In CIC’s view, however, “access to the Canadian labour market by international students should be refocused to align with their eligibility to remain as potential immigrants once educational credentials have been completed… Students focused on language acquisition programmes generally undertake short-term studies and are often not equipped with the language skills to make a meaningful contribution to Canada’s labour market, nor are they eligible to stay in Canada based on their language credentials… CIC is therefore refocusing work permit access for international students to better support the objective for which these programmes were originally designed – providing international students with opportunities to gain valuable Canadian work experience, which could in turn help eligible students meet the requirements to stay permanently in Canada.”
Needless to say, CIC’s perspective on the nature of language studies, particularly in relation to further studies in Canada, differs from that of the Canadian language training industry. Gonzalo Peralta, the Executive Director of Languages Canada, noted in a recent interview with Study Travel Magazine, “We are astounded that language study is not considered ‘academic’. It is the strategic starting point, it is impossible to work and study if you don’t have language skills.”
Mr Peralta confirms as well that Languages Canada, the country’s peak body for language training, will continue to lobby the government on the issue.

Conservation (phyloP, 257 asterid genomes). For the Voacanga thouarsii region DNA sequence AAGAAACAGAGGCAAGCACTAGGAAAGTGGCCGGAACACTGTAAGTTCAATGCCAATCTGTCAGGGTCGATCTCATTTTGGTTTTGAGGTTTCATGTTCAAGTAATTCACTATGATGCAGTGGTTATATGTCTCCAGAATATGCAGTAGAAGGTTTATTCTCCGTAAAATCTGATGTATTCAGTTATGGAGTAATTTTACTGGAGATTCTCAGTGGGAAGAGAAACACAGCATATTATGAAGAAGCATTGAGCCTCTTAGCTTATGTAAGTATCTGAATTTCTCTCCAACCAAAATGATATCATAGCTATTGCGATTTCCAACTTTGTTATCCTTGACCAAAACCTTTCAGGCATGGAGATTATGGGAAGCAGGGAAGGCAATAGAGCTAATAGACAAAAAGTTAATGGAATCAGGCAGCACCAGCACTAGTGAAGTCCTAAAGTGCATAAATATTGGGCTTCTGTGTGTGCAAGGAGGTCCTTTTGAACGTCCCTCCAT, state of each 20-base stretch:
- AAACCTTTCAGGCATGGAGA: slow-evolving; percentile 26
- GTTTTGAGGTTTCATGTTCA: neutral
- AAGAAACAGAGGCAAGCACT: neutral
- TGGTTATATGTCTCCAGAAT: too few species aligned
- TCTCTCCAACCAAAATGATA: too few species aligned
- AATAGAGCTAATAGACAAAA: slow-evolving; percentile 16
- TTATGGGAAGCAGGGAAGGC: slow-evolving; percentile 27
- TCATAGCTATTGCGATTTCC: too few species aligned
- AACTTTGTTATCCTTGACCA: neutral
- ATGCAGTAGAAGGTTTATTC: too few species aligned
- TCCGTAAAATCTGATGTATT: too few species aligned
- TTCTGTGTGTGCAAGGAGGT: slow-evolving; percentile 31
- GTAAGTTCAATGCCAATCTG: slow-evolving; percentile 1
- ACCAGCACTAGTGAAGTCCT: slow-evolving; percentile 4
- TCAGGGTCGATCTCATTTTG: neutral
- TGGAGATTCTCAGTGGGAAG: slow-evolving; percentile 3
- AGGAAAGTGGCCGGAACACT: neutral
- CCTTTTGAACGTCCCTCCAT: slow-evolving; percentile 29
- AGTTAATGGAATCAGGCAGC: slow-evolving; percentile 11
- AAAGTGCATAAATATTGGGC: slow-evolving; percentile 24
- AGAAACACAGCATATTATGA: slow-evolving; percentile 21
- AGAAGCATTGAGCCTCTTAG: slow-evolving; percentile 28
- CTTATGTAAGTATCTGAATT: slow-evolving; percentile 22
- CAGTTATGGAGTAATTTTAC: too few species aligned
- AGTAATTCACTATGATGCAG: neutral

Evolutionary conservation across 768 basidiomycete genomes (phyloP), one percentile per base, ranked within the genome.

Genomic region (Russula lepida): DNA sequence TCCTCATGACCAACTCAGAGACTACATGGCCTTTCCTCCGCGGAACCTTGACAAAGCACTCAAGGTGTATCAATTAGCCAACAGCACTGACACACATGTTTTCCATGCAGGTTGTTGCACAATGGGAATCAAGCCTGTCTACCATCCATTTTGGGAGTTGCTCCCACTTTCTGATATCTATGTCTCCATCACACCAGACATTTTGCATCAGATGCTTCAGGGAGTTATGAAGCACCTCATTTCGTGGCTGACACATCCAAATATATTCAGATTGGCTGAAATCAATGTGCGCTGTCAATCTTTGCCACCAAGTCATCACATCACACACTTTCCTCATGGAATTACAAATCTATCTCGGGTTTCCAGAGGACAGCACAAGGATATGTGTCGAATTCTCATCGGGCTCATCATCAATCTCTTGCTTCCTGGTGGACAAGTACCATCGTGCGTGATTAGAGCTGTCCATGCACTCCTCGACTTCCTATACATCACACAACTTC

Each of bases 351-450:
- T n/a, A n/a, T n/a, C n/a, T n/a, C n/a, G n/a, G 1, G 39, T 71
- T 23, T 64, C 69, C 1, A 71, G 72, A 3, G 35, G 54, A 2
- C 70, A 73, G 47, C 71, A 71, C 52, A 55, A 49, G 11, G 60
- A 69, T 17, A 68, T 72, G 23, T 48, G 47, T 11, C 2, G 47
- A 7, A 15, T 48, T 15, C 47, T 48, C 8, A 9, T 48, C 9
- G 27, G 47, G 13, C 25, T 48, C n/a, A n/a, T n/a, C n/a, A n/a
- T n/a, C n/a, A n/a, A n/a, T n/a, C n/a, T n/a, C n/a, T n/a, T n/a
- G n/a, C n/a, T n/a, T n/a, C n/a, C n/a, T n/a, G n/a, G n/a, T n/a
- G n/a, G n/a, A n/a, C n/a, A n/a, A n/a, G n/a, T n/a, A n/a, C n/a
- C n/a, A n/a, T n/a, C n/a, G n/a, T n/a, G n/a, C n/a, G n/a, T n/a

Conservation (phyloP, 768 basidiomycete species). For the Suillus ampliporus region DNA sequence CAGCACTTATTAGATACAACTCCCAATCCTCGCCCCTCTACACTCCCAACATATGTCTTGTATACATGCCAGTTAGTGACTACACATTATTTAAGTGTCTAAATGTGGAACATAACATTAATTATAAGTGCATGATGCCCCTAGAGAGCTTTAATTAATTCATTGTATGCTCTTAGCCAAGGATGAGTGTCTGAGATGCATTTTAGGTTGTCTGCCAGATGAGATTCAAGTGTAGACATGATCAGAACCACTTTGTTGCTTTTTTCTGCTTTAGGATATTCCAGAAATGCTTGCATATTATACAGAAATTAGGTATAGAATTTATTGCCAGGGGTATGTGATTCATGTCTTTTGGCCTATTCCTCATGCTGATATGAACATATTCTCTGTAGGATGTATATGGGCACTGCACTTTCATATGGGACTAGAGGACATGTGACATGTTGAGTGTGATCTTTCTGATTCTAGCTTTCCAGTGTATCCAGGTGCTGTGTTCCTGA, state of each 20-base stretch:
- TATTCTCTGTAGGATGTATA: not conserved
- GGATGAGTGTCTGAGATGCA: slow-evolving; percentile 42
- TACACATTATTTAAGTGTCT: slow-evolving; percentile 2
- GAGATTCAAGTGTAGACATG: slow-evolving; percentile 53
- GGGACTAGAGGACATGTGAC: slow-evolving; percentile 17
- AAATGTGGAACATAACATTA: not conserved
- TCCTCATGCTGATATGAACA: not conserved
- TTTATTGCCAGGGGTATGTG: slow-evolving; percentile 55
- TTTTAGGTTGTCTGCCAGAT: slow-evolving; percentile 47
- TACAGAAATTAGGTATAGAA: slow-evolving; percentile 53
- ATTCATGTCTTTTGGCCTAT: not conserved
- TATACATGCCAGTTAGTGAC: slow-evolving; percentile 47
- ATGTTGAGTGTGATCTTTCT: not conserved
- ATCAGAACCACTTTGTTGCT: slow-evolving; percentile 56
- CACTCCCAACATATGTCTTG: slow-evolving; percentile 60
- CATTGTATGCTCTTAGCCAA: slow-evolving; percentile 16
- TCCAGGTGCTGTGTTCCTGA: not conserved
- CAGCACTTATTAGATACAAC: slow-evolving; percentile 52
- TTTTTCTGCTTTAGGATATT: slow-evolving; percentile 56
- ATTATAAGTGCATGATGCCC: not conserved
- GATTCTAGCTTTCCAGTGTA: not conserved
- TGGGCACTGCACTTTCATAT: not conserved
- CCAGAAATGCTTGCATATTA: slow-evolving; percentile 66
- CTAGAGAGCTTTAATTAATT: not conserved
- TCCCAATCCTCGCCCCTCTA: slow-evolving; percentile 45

The following table provides a full summary of the confirmed changes from a 12 February 2014 government news release.
New regulations for international students in Canada. Source: CIC
A stronger system for the future
As we noted in our earlier report on the then-proposed regulatory changes, the Canadian government is introducing these new regulations with the goals of establishing improved protection for students, greater accountability in the visa system, and prevention of fraud. The government notes in its recent regulatory statement, “In conjunction with current non-regulatory measures, regulatory amendments will enhance the integrity of Canada’s [International Student Program] by reducing fraud and ensuring Canada remains a destination of choice for international students seeking a quality education.”
The government impact statement also anticipates a modest decrease in international student entries to Canada in the first year of implementation in 2015, noting, “This will be in part because non-genuine international students may be deterred from applying to study in Canada as a result of stricter rules, or because students undertake short-term studies as visitors if the institution to which they have been accepted has not been designated to receive international students.”
The statement goes on to note that, “After the initial year, however, international student entries to Canada are expected to increase, given that Canada will be a more attractive study destination as a result of both new facilitative measures and the ability for institutions, provinces and territories, and [the Canadian government] to market a quality Canadian education experience with greater confidence. It is also expected that there may be, over the longer term, an increase in approval rates and processing times for study permit applications, given increased confidence on the part of CIC officers regarding the educational institutions to which students are destined.”